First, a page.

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Written testimony of PLCY Threat Prevention and Security Policy Assistant Secretary Seth Stodder for a House Committee on Oversight and Government Reform, Subcommittee on Information Technology hearing titled “Examining Law Enforcement Use of Cell Phone Tracking Devices”

Release Date: 
October 21, 2015

2154 Rayburn House Office Building

Chairman Hurd, Ranking Member Kelly, and distinguished members of the Subcommittee, thank you for the opportunity to be here today to talk with you about how the Department of Homeland Security (“DHS” or the “Department”) uses cell-site simulator technology. I will discuss this important law enforcement tool in the context of how cell-site simulators work and how DHS uses cell-site simulators. I will also provide an overview of the new DHS policy on the use of cell-site simulator technology.

Cell-site simulators, also known as International Mobile Subscriber Identity or “IMSI” catchers, are invaluable law enforcement tools that enable law enforcement personnel to identify and generally locate the mobile devices of both the subjects of an active criminal investigation and their victims. Cell-site simulators work by collecting limited signaling information from cellular devices in the cell-site simulator’s vicinity, providing the relative signal strength and general direction of a subject cellular device. It is a tool that, when used in conjunction with other investigative efforts such as physical surveillance, can and has directly led to law enforcement saving lives and removing dangerous criminals from the street.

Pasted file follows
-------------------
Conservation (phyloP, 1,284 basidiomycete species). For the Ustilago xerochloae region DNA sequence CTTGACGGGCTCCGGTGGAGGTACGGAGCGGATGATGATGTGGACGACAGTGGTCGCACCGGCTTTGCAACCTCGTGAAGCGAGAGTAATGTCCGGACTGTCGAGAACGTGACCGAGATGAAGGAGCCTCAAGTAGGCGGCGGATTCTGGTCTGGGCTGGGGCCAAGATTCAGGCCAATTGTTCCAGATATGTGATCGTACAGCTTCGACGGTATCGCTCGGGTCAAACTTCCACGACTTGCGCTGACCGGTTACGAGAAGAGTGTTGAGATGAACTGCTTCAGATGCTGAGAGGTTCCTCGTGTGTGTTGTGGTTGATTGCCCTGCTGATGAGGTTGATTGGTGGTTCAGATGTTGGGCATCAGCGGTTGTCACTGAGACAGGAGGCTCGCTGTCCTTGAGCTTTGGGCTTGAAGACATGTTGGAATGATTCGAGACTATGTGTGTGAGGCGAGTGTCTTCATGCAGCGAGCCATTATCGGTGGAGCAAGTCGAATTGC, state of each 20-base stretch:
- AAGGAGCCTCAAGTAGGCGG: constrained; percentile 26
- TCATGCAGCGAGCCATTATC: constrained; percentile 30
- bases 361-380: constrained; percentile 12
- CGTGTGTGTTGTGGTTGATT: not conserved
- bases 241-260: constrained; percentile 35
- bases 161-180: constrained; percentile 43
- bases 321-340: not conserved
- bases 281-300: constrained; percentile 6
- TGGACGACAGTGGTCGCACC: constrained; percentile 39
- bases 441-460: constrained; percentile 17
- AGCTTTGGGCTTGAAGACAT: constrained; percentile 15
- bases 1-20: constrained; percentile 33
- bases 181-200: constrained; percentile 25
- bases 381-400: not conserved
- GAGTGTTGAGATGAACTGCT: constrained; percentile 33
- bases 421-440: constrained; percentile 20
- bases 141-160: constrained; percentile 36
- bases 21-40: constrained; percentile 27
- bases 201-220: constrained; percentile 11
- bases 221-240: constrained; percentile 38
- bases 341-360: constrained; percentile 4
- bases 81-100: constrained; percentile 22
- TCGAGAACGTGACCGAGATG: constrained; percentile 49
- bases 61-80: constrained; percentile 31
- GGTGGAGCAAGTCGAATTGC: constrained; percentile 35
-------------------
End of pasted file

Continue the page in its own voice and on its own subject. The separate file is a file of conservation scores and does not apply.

Before I describe how DHS uses this technology, I would like to dispel some common misconceptions about this technology and what it can and cannot do. Cell-site simulation technology allows law enforcement personnel to emit signals similar to a cell phone tower, resulting in nearby mobile phones and other wireless communication devices connecting to the simulated tower instead of the phone carrier’s established tower. The simulator is then able to register the mobile device’s unique identification number and identify an approximate location of the device. This technology does not provide the subscriber’s account information; meaning no personal information, such as the account holder’s name, address, or telephone number, can be detected by this device. Additionally, cell-site simulators provide only the relative signal strength and general direction of a subject’s cellular telephone; the technology does not function as a GPS locator and cannot collect GPS location information from mobile devices. Cell-site simulators used by DHS do not collect the contents of any communication, including data contained on the phone itself, e.g., call content, transaction data, emails, text messages, contact lists, or images.

Within DHS, U.S. Immigration and Customs Enforcement’s (ICE) Homeland Security Investigations (HSI) and the U.S. Secret Service (USSS) use this technology in the furtherance of their ongoing criminal investigations. HSI personnel deploy the devices during critical stages of investigations of a wide range of criminal activity, such as narcotics trafficking, human trafficking, and kidnapping, and to rescue the underage victims of child exploitation and prostitution rings. USSS personnel use this technology in support of its protective and investigative missions, and in its joint law enforcement operations with state and local law enforcement. By helping to locate a cellular device known to be used by a particular subject or to determine what mobile device a subject is carrying, this technology can greatly advance an investigation by enabling law enforcement agents to locate and arrest subjects who are otherwise difficult to find.